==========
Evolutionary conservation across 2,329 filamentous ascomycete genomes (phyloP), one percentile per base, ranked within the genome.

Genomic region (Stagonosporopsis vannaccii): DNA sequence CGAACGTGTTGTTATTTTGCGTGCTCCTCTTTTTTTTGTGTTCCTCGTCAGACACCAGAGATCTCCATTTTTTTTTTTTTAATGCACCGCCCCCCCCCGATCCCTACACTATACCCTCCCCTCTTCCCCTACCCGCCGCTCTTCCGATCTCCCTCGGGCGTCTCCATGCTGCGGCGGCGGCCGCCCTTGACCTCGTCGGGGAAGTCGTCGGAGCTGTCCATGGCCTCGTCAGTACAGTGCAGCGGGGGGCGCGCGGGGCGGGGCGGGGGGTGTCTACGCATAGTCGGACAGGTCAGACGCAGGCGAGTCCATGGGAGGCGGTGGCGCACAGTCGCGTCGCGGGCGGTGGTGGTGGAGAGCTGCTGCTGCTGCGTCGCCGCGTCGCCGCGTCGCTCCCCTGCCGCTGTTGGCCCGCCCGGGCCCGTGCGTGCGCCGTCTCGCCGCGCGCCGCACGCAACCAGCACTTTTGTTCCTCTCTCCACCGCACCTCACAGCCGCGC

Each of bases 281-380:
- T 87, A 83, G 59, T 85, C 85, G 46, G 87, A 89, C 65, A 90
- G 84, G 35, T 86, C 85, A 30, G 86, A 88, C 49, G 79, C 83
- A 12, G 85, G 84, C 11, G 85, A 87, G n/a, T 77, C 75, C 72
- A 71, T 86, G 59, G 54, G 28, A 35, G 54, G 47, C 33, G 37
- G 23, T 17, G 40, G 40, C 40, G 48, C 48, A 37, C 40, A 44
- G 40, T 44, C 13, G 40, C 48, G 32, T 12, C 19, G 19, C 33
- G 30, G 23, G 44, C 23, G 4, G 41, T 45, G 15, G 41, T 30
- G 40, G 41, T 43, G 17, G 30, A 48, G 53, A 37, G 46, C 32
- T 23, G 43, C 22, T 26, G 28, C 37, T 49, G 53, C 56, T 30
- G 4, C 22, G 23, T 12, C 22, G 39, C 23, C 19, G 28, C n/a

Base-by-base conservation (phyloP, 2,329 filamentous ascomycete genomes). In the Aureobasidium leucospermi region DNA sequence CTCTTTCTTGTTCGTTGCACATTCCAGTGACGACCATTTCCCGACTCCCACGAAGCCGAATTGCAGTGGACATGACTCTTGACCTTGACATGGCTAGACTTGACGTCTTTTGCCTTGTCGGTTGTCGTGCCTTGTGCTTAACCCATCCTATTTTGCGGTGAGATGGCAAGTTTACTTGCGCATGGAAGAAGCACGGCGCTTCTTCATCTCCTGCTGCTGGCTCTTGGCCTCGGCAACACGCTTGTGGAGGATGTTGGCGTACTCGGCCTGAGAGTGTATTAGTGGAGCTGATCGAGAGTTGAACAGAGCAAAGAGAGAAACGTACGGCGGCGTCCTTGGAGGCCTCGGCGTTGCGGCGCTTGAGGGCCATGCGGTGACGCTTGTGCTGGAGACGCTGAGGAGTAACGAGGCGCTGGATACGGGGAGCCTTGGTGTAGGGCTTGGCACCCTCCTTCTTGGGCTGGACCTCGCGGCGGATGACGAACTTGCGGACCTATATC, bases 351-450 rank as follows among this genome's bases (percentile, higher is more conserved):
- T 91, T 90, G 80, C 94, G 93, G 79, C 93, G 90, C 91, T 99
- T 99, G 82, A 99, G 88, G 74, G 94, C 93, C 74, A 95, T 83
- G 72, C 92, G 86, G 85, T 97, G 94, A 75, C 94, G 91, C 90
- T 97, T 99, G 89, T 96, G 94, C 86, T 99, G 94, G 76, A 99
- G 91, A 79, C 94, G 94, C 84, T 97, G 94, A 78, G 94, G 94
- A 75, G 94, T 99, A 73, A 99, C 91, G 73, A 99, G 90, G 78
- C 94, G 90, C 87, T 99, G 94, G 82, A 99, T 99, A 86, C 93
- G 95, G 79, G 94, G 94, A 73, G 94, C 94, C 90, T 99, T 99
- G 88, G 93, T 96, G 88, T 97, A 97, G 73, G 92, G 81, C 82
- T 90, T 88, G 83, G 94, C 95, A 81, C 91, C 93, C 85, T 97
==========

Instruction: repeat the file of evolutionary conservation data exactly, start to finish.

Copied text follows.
Evolutionary conservation across 2,329 filamentous ascomycete genomes (phyloP), one percentile per base, ranked within the genome.

Genomic region (Stagonosporopsis vannaccii): DNA sequence CGAACGTGTTGTTATTTTGCGTGCTCCTCTTTTTTTTGTGTTCCTCGTCAGACACCAGAGATCTCCATTTTTTTTTTTTTAATGCACCGCCCCCCCCCGATCCCTACACTATACCCTCCCCTCTTCCCCTACCCGCCGCTCTTCCGATCTCCCTCGGGCGTCTCCATGCTGCGGCGGCGGCCGCCCTTGACCTCGTCGGGGAAGTCGTCGGAGCTGTCCATGGCCTCGTCAGTACAGTGCAGCGGGGGGCGCGCGGGGCGGGGCGGGGGGTGTCTACGCATAGTCGGACAGGTCAGACGCAGGCGAGTCCATGGGAGGCGGTGGCGCACAGTCGCGTCGCGGGCGGTGGTGGTGGAGAGCTGCTGCTGCTGCGTCGCCGCGTCGCCGCGTCGCTCCCCTGCCGCTGTTGGCCCGCCCGGGCCCGTGCGTGCGCCGTCTCGCCGCGCGCCGCACGCAACCAGCACTTTTGTTCCTCTCTCCACCGCACCTCACAGCCGCGC

Each of bases 281-380:
- T 87, A 83, G 59, T 85, C 85, G 46, G 87, A 89, C 65, A 90
- G 84, G 35, T 86, C 85, A 30, G 86, A 88, C 49, G 79, C 83
- A 12, G 85, G 84, C 11, G 85, A 87, G n/a, T 77, C 75, C 72
- A 71, T 86, G 59, G 54, G 28, A 35, G 54, G 47, C 33, G 37
- G 23, T 17, G 40, G 40, C 40, G 48, C 48, A 37, C 40, A 44
- G 40, T 44, C 13, G 40, C 48, G 32, T 12, C 19, G 19, C 33
- G 30, G 23, G 44, C 23, G 4, G 41, T 45, G 15, G 41, T 30
- G 40, G 41, T 43, G 17, G 30, A 48, G 53, A 37, G 46, C 32
- T 23, G 43, C 22, T 26, G 28, C 37, T 49, G 53, C 56, T 30
- G 4, C 22, G 23, T 12, C 22, G 39, C 23, C 19, G 28, C n/a

Base-by-base conservation (phyloP, 2,329 filamentous ascomycete genomes). In the Aureobasidium leucospermi region DNA sequence CTCTTTCTTGTTCGTTGCACATTCCAGTGACGACCATTTCCCGACTCCCACGAAGCCGAATTGCAGTGGACATGACTCTTGACCTTGACATGGCTAGACTTGACGTCTTTTGCCTTGTCGGTTGTCGTGCCTTGTGCTTAACCCATCCTATTTTGCGGTGAGATGGCAAGTTTACTTGCGCATGGAAGAAGCACGGCGCTTCTTCATCTCCTGCTGCTGGCTCTTGGCCTCGGCAACACGCTTGTGGAGGATGTTGGCGTACTCGGCCTGAGAGTGTATTAGTGGAGCTGATCGAGAGTTGAACAGAGCAAAGAGAGAAACGTACGGCGGCGTCCTTGGAGGCCTCGGCGTTGCGGCGCTTGAGGGCCATGCGGTGACGCTTGTGCTGGAGACGCTGAGGAGTAACGAGGCGCTGGATACGGGGAGCCTTGGTGTAGGGCTTGGCACCCTCCTTCTTGGGCTGGACCTCGCGGCGGATGACGAACTTGCGGACCTATATC, bases 351-450 rank as follows among this genome's bases (percentile, higher is more conserved):
- T 91, T 90, G 80, C 94, G 93, G 79, C 93, G 90, C 91, T 99
- T 99, G 82, A 99, G 88, G 74, G 94, C 93, C 74, A 95, T 83
- G 72, C 92, G 86, G 85, T 97, G 94, A 75, C 94, G 91, C 90
- T 97, T 99, G 89, T 96, G 94, C 86, T 99, G 94, G 76, A 99
- G 91, A 79, C 94, G 94, C 84, T 97, G 94, A 78, G 94, G 94
- A 75, G 94, T 99, A 73, A 99, C 91, G 73, A 99, G 90, G 78
- C 94, G 90, C 87, T 99, G 94, G 82, A 99, T 99, A 86, C 93
- G 95, G 79, G 94, G 94, A 73, G 94, C 94, C 90, T 99, T 99
- G 88, G 93, T 96, G 88, T 97, A 97, G 73, G 92, G 81, C 82
- T 90, T 88, G 83, G 94, C 95, A 81, C 91, C 93, C 85, T 97